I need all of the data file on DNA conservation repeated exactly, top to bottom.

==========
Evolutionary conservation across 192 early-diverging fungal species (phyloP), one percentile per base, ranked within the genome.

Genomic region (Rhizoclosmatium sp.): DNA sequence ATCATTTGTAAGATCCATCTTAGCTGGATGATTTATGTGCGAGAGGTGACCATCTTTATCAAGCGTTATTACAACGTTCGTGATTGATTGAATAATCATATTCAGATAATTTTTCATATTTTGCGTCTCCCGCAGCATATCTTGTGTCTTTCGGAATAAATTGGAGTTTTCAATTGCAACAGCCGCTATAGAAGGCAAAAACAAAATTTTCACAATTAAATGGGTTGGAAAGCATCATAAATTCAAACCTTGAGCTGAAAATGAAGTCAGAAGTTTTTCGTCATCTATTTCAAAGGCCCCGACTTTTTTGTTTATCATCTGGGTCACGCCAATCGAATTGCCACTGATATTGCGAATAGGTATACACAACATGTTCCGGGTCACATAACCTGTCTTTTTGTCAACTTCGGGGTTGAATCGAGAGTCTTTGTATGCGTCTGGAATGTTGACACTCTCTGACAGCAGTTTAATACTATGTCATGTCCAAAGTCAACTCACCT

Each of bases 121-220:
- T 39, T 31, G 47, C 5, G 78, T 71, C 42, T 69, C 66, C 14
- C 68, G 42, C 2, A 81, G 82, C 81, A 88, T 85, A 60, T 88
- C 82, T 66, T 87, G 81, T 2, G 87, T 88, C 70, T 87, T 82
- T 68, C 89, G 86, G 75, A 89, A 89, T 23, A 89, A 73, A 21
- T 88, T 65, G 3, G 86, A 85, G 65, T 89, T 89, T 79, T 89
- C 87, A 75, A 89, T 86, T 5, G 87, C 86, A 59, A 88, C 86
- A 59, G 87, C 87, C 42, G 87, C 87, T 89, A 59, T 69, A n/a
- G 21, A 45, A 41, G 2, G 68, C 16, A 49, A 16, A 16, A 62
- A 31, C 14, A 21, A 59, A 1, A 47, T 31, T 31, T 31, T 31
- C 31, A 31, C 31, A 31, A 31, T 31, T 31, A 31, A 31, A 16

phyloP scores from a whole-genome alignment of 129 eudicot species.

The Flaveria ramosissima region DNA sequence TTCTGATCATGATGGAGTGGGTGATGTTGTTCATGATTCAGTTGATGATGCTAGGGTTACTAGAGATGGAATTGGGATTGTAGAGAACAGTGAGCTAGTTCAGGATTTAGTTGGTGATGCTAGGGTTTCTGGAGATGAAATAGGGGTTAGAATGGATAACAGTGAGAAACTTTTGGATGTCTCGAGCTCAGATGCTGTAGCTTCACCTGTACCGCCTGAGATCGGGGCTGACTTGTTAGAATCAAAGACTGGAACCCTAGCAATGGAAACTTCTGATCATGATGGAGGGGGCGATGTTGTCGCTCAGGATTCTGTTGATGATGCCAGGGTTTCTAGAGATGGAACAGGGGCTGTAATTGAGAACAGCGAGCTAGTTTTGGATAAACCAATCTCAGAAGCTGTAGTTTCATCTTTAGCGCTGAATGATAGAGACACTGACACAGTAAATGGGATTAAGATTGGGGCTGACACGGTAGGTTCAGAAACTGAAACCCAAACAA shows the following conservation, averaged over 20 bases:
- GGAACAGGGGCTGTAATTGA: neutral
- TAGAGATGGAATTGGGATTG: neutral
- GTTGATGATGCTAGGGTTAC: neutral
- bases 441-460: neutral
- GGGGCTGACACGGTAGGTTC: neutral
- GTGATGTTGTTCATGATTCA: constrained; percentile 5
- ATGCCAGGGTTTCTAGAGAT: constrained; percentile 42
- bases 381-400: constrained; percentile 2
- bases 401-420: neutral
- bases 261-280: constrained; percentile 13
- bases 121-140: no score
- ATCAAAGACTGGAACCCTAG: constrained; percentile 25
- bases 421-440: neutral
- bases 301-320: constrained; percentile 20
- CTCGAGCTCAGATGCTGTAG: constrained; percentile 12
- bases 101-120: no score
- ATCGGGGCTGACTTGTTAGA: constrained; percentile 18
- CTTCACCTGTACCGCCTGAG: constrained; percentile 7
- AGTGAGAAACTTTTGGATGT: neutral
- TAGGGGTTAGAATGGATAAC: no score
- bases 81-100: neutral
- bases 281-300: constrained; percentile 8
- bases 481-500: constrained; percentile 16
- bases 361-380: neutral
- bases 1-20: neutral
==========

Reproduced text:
Evolutionary conservation across 192 early-diverging fungal species (phyloP), one percentile per base, ranked within the genome.

Genomic region (Rhizoclosmatium sp.): DNA sequence ATCATTTGTAAGATCCATCTTAGCTGGATGATTTATGTGCGAGAGGTGACCATCTTTATCAAGCGTTATTACAACGTTCGTGATTGATTGAATAATCATATTCAGATAATTTTTCATATTTTGCGTCTCCCGCAGCATATCTTGTGTCTTTCGGAATAAATTGGAGTTTTCAATTGCAACAGCCGCTATAGAAGGCAAAAACAAAATTTTCACAATTAAATGGGTTGGAAAGCATCATAAATTCAAACCTTGAGCTGAAAATGAAGTCAGAAGTTTTTCGTCATCTATTTCAAAGGCCCCGACTTTTTTGTTTATCATCTGGGTCACGCCAATCGAATTGCCACTGATATTGCGAATAGGTATACACAACATGTTCCGGGTCACATAACCTGTCTTTTTGTCAACTTCGGGGTTGAATCGAGAGTCTTTGTATGCGTCTGGAATGTTGACACTCTCTGACAGCAGTTTAATACTATGTCATGTCCAAAGTCAACTCACCT

Each of bases 121-220:
- T 39, T 31, G 47, C 5, G 78, T 71, C 42, T 69, C 66, C 14
- C 68, G 42, C 2, A 81, G 82, C 81, A 88, T 85, A 60, T 88
- C 82, T 66, T 87, G 81, T 2, G 87, T 88, C 70, T 87, T 82
- T 68, C 89, G 86, G 75, A 89, A 89, T 23, A 89, A 73, A 21
- T 88, T 65, G 3, G 86, A 85, G 65, T 89, T 89, T 79, T 89
- C 87, A 75, A 89, T 86, T 5, G 87, C 86, A 59, A 88, C 86
- A 59, G 87, C 87, C 42, G 87, C 87, T 89, A 59, T 69, A n/a
- G 21, A 45, A 41, G 2, G 68, C 16, A 49, A 16, A 16, A 62
- A 31, C 14, A 21, A 59, A 1, A 47, T 31, T 31, T 31, T 31
- C 31, A 31, C 31, A 31, A 31, T 31, T 31, A 31, A 31, A 16

phyloP scores from a whole-genome alignment of 129 eudicot species.

The Flaveria ramosissima region DNA sequence TTCTGATCATGATGGAGTGGGTGATGTTGTTCATGATTCAGTTGATGATGCTAGGGTTACTAGAGATGGAATTGGGATTGTAGAGAACAGTGAGCTAGTTCAGGATTTAGTTGGTGATGCTAGGGTTTCTGGAGATGAAATAGGGGTTAGAATGGATAACAGTGAGAAACTTTTGGATGTCTCGAGCTCAGATGCTGTAGCTTCACCTGTACCGCCTGAGATCGGGGCTGACTTGTTAGAATCAAAGACTGGAACCCTAGCAATGGAAACTTCTGATCATGATGGAGGGGGCGATGTTGTCGCTCAGGATTCTGTTGATGATGCCAGGGTTTCTAGAGATGGAACAGGGGCTGTAATTGAGAACAGCGAGCTAGTTTTGGATAAACCAATCTCAGAAGCTGTAGTTTCATCTTTAGCGCTGAATGATAGAGACACTGACACAGTAAATGGGATTAAGATTGGGGCTGACACGGTAGGTTCAGAAACTGAAACCCAAACAA shows the following conservation, averaged over 20 bases:
- GGAACAGGGGCTGTAATTGA: neutral
- TAGAGATGGAATTGGGATTG: neutral
- GTTGATGATGCTAGGGTTAC: neutral
- bases 441-460: neutral
- GGGGCTGACACGGTAGGTTC: neutral
- GTGATGTTGTTCATGATTCA: constrained; percentile 5
- ATGCCAGGGTTTCTAGAGAT: constrained; percentile 42
- bases 381-400: constrained; percentile 2
- bases 401-420: neutral
- bases 261-280: constrained; percentile 13
- bases 121-140: no score
- ATCAAAGACTGGAACCCTAG: constrained; percentile 25
- bases 421-440: neutral
- bases 301-320: constrained; percentile 20
- CTCGAGCTCAGATGCTGTAG: constrained; percentile 12
- bases 101-120: no score
- ATCGGGGCTGACTTGTTAGA: constrained; percentile 18
- CTTCACCTGTACCGCCTGAG: constrained; percentile 7
- AGTGAGAAACTTTTGGATGT: neutral
- TAGGGGTTAGAATGGATAAC: no score
- bases 81-100: neutral
- bases 281-300: constrained; percentile 8
- bases 481-500: constrained; percentile 16
- bases 361-380: neutral
- bases 1-20: neutral